In an eloquent piece a few days ago in a British broadsheet, that alas I can’t find, Anthony Loyd reported an optimism amongst commanders in the field that we are turning things around in Afghanistan.
And the rationale? Bodycounts! The Taliban, he writes, are suffering an attrition level on the battlefield at ‘an industrial scale.’ Their talented top and mid-ranking leaders are being wiped out. Their capabilities and fighting strength is depleted. Their morale is taking a hit.
Some simple thoughts about this: we shouldn’t be surprised that with an increase in American troops, that the US-led coalition is inflicting physical bodyblows on the Taliban. If the world’s premier league fighting force can’t do that to a few thousand guerrillas and their supporters in a Third World State, it would be time to lay down their spears and go fishing. And no doubt it does dampen down the Taliban’s raw fighting power.
But since when does lethality dictate the political outcomes of war? If it did, the Soviet Union would be regnant in Afghanistan, the US would have triumphed in Somalia, Britain would have put down the Jewish insurgency in Palestine, and as for Vietnam…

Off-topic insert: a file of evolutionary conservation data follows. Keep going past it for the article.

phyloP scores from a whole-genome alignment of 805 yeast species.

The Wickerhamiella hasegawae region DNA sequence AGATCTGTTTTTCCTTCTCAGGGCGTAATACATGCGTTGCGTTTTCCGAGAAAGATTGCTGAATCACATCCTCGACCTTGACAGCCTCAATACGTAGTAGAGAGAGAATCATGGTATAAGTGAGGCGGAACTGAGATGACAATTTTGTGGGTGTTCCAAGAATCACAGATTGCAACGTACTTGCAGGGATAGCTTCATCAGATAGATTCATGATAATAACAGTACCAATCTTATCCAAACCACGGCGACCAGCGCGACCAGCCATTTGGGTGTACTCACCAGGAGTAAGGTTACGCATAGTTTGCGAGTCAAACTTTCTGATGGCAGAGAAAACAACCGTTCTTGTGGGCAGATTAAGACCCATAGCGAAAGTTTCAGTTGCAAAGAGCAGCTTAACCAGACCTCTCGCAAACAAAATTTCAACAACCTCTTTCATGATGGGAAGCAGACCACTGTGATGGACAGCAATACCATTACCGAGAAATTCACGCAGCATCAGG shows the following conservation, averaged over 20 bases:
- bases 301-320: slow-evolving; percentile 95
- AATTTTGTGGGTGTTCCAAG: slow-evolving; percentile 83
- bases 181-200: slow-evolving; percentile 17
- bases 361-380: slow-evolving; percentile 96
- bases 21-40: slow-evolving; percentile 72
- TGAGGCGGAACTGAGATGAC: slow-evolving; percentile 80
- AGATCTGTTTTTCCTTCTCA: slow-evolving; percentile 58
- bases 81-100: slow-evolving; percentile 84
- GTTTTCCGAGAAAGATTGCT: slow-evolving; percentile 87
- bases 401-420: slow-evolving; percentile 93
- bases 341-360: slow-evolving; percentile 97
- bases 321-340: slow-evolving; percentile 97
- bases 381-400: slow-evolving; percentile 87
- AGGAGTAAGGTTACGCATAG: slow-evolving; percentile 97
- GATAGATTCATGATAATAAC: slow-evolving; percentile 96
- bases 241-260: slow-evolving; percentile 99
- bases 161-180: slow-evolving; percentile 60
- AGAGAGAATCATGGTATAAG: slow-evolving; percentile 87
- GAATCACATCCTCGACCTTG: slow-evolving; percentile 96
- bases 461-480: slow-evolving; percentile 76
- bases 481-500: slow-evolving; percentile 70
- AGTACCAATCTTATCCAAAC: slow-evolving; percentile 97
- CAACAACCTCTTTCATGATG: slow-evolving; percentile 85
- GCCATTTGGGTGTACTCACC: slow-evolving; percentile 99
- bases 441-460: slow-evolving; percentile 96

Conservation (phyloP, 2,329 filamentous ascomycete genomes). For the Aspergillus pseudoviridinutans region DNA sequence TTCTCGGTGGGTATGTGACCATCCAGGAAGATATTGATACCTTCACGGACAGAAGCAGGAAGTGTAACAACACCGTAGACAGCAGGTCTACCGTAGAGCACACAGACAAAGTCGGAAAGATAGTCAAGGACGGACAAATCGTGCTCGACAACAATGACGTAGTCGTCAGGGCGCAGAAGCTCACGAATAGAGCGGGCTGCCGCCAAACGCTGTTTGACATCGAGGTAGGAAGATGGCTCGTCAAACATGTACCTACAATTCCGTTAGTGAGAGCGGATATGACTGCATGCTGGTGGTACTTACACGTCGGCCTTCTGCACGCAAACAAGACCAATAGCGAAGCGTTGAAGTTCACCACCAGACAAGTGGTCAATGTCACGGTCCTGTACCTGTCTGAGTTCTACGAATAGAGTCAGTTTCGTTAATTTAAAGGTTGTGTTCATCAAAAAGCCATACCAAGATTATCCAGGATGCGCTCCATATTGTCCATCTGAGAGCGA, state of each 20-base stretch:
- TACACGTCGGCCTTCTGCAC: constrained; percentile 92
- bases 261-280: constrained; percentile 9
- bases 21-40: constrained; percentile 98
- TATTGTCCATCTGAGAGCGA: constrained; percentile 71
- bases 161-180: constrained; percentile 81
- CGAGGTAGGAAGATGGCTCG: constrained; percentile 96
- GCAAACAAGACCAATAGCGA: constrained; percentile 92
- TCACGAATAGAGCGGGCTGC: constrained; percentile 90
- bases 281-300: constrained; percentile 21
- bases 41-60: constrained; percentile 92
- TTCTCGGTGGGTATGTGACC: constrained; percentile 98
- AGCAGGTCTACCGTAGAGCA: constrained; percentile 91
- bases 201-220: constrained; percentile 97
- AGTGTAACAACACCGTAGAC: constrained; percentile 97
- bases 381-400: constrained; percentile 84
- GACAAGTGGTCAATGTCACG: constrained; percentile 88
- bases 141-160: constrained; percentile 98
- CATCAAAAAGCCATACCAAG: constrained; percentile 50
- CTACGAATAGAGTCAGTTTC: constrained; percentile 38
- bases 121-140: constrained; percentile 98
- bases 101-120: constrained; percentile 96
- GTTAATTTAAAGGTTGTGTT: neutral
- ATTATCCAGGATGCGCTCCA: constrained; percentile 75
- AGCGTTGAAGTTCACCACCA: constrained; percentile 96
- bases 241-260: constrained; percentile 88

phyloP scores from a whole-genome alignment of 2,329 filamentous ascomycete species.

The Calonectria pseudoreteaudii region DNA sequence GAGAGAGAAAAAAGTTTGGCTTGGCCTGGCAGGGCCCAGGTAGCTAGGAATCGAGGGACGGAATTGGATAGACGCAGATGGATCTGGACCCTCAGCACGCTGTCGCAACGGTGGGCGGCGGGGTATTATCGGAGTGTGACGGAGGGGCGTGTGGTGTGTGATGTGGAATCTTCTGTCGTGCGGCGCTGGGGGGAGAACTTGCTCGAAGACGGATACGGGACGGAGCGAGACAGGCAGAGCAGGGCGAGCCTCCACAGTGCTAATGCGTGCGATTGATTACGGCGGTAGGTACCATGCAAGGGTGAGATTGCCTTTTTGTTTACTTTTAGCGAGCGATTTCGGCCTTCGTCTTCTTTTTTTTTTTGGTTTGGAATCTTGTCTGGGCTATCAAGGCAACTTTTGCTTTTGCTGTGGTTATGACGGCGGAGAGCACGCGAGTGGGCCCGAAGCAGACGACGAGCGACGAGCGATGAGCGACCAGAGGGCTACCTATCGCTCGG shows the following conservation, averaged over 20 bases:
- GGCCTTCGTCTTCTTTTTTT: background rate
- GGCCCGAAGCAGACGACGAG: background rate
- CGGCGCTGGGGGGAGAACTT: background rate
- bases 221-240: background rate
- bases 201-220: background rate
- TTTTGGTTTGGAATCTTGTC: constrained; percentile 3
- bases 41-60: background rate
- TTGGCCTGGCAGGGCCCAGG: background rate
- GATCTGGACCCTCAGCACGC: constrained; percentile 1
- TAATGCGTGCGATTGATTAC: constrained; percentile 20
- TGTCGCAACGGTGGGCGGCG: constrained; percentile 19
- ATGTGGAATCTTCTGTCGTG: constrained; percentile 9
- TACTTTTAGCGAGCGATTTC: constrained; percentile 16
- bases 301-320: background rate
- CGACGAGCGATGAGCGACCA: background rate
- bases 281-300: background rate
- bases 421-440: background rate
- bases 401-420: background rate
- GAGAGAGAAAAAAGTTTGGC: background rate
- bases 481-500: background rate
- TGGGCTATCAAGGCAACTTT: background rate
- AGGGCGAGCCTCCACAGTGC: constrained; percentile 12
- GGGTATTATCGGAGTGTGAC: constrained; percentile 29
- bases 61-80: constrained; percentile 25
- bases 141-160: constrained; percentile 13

What is missing from the ‘bodycount victory’ account is any engagement with basic political questions. A comparison with the Anbar Awakening might help. There, the US was able to bring its lethal force to bear very effectively against Al Qaeda’s franchise. But only after a fundamental political realignment had begun, the shift of former Sunni insurgents, powerbrokers and criminal warlords against the Islamist militants in their midst, the wily encouraging of this shift by US and British players, and the new coalition of former enemies against predators who had become unbearable.
Sir Lawrence Freedman once compared military force to an axe. It cuts or chops much more effectively against a tree that is rotten and yielding than against one that is hard and resistant. The changing political context in Anbar meant that lethal force could be applied to accelerate and confirm a favourable new political condition.
Nowhere is this kind of major political realignment evident in the Loyd piece. The conditions that favour our ultimate defeat there are still active – the sheer difficulty of turning the country into a strong centralised state, the existence of safe havens and sanctuaries where insurgents can regenerate and remobilise, the failure to convince our own people that the country is more than peripheral to our national interests, and the Taliban’s apparent ability to establish a broad and wide ‘shadow state’ as the provider of law and order, albeit a brutal one.
Maybe heavy attrition levels are the only good news we have. In which case, for obvious historical reasons, victory is nowhere in sight.